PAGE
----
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Discussion Starter #1
Not sure how or why I get myself into these things, but I couldn't pass it up for the price. If anyone needs a '61 ranchero in a few months, I'll probably have one for sale LOL.

It's got a 170 i6 and a 2 speed auto, she runs and drives well! It's going to be a fun little around the town car/truck thing, I'm really excited.

There's some minor rust that needs to be addressed and it desperately needs some shocks, but besides that I'm probably going to enjoy it as is for a while before taking it to paint.


IMG_0684.JPG by armon7, on Flickr

IMG_0681.JPG by armon7, on Flickr
 

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Perfect little beach ride.
 

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So how many projects do you have now?
 

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Discussion Starter #4
So how many projects do you have now?
That would make six, three of which are mine.

'61 Ranchero
'68 Mustang fastback
'69 Mustang convertible

I'm working on a '67 and '73 mustang convertible for a couple people as a side job as well as a '65 coupe.

Balancing these projects on top of my full time job and a couple online courses has been... interesting?

The fastback conveniently decided that it doesn't want to send power to the ignition the day after I brought home the ranchero. I think it's jealous.
 

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I understand completely. If I spend too much time on the mustang my old F150 invariably comes up with something to take my time.


I can only handle 2. I have the 65 fastback project from the depths of perdition and the 68 lowered turbo air cooled street buggy. Then there is the truck maintenance, fix my shower and a dozen other things to do around the house. I retired early due to illness too. I was very gratiously offered a very nice management buy out package so I do ok. I'm only operating at 60 percent maybe tpp s it gets to me if I let it and I'm verrrryyyyyy sllowwwwwwww.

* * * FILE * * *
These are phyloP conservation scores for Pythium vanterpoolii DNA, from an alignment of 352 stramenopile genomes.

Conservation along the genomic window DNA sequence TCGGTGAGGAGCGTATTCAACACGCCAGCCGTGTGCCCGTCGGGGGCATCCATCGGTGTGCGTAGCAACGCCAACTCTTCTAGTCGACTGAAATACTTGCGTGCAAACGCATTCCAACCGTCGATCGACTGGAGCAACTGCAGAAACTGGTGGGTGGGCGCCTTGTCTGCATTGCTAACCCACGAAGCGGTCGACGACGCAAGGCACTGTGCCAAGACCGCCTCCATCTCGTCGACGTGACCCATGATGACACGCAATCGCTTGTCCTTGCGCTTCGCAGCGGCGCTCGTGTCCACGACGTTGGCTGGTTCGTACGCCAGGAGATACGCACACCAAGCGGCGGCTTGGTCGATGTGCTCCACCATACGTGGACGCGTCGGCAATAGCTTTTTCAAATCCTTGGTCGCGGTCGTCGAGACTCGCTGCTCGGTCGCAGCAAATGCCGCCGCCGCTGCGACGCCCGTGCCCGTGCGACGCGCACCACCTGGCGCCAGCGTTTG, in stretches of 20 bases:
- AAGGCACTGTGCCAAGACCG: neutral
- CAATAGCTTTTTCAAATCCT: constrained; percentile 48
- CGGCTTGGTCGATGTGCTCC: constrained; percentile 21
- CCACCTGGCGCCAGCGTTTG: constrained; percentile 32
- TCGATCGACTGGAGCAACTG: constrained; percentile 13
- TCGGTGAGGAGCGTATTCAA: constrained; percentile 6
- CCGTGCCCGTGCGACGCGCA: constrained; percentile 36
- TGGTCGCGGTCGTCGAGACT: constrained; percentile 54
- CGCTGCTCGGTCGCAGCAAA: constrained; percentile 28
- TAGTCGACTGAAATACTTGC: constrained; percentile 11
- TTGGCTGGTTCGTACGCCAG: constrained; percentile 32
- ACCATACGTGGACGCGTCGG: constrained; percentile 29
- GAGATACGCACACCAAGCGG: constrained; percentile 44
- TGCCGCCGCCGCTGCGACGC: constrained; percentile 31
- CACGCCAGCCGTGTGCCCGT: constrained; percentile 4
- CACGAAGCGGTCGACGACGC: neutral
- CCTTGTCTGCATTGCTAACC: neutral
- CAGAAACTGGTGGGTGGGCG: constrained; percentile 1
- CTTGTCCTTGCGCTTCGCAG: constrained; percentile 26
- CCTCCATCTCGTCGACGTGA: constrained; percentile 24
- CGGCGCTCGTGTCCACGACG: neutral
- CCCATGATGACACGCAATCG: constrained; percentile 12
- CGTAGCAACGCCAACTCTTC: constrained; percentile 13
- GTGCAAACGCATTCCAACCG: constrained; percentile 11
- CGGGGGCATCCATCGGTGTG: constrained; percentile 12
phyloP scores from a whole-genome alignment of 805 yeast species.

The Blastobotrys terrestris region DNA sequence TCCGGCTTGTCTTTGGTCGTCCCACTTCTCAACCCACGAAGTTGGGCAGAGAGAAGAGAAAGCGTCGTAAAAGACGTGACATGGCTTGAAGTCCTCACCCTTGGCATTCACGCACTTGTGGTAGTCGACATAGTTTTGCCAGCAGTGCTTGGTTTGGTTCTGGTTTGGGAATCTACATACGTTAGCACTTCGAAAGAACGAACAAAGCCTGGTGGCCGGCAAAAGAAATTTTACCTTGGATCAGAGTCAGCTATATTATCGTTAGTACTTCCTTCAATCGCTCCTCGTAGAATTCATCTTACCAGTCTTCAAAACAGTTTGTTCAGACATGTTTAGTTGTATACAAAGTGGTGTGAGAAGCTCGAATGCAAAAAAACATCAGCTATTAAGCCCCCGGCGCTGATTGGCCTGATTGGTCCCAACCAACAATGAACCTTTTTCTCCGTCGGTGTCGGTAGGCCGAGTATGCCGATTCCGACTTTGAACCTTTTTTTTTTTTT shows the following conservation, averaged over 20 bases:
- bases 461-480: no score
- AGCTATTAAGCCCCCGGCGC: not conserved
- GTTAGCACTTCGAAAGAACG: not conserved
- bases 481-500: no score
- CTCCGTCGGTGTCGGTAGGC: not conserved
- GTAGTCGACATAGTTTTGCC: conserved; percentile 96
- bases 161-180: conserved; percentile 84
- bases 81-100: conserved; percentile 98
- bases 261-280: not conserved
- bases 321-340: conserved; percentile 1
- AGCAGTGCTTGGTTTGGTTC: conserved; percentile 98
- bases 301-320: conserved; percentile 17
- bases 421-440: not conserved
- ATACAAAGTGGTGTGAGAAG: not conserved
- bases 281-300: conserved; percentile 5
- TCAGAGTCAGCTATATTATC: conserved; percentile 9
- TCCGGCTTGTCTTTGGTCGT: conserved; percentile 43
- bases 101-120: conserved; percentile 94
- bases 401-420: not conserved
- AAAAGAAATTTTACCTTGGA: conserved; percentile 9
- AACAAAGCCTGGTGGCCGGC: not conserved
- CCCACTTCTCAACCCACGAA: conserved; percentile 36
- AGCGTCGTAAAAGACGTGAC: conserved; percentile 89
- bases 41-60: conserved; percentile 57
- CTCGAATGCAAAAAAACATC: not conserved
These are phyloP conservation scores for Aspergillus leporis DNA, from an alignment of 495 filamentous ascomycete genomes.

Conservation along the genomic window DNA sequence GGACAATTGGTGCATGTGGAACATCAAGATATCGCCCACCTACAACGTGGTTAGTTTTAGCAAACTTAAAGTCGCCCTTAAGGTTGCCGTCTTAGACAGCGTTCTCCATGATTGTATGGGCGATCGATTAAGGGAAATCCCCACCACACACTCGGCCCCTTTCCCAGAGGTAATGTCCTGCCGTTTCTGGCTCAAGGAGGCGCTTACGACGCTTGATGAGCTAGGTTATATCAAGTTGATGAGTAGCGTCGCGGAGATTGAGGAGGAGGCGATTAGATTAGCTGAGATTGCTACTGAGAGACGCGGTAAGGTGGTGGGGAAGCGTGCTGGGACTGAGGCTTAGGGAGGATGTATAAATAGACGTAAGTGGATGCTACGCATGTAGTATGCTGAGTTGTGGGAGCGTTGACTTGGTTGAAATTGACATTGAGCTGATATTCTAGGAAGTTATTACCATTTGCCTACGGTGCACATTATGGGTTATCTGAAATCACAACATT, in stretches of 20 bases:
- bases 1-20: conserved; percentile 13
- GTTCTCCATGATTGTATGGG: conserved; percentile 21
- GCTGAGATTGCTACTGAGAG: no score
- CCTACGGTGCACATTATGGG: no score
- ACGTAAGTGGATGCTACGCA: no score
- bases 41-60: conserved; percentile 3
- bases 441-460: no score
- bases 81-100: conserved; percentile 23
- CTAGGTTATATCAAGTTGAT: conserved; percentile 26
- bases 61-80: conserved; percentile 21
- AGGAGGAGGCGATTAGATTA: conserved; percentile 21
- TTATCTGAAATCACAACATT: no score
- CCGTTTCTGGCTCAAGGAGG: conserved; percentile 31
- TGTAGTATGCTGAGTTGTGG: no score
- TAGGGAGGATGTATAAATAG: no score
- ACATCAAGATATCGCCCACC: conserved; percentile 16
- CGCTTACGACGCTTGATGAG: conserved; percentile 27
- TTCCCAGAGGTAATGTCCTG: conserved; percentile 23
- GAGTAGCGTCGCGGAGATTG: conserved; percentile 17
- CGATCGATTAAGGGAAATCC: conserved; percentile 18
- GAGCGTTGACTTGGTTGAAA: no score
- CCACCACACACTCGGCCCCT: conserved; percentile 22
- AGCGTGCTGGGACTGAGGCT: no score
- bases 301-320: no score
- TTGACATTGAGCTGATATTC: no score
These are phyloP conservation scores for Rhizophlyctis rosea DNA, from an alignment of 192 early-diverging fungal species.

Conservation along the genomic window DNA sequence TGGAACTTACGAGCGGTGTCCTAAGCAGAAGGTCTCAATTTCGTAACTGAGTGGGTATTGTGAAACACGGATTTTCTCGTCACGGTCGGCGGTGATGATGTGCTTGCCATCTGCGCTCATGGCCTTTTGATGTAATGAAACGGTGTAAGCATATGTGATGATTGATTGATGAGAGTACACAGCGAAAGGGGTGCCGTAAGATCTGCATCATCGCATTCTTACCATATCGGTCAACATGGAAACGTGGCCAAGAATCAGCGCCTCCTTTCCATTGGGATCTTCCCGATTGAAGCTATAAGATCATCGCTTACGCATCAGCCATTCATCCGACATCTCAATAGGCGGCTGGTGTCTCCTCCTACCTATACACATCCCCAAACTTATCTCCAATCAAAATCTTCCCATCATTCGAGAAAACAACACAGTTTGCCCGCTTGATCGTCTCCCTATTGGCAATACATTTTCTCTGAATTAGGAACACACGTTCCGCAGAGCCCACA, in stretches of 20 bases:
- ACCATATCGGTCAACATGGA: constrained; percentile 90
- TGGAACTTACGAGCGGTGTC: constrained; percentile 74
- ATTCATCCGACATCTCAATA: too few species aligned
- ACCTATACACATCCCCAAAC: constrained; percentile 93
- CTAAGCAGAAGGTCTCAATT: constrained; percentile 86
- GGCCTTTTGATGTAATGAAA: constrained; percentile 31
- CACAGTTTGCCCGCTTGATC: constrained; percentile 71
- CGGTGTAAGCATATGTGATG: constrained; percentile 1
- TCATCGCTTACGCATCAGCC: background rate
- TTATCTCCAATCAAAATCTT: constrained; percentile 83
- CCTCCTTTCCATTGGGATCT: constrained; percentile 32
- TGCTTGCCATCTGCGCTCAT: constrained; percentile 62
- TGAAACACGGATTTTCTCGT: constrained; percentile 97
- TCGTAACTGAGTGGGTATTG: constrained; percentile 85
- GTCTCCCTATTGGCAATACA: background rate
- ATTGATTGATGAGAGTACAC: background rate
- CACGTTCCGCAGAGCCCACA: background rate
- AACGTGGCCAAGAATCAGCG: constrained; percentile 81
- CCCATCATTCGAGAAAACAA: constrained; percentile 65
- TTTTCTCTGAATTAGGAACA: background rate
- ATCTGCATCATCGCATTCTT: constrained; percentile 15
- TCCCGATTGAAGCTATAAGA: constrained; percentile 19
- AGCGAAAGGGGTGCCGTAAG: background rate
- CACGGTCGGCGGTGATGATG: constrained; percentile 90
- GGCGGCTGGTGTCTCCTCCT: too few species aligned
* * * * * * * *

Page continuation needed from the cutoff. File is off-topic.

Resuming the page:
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I remember thinking my car was jealous us too. I ordered a BBM 427 block and a week later my Prius started acting up. Ended up being a blown head gasket and a bent connecting rod. It was a chore to pull that engine and rebuild it.

Congrats on the Ranchero find. Looks like a cool car
 

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A local friend has a very similar Ranchero, however it has a blown 455 Olds, 5-speed Tremec, and big tires out back. Maybe yours will get the same treatment one day?
 

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Not sure how or why I get myself into these things, but I couldn't pass it up for the price. If anyone needs a '61 ranchero in a few months, I'll probably have one for sale LOL.

It's got a 170 i6 and a 2 speed auto, she runs and drives well! It's going to be a fun little around the town car/truck thing, I'm really excited.

There's some minor rust that needs to be addressed and it desperately needs some shocks, but besides that I'm probably going to enjoy it as is for a while before taking it to paint.


IMG_0684.JPG by armon7, on Flickr

IMG_0681.JPG by armon7, on Flickr
Just remember who made the first comment about this on FB - >:)

John
 

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Man... I don’t know how you do it. I have two projects (one of which was not SUPPOSED to be a project) and it’s driving me up the wall.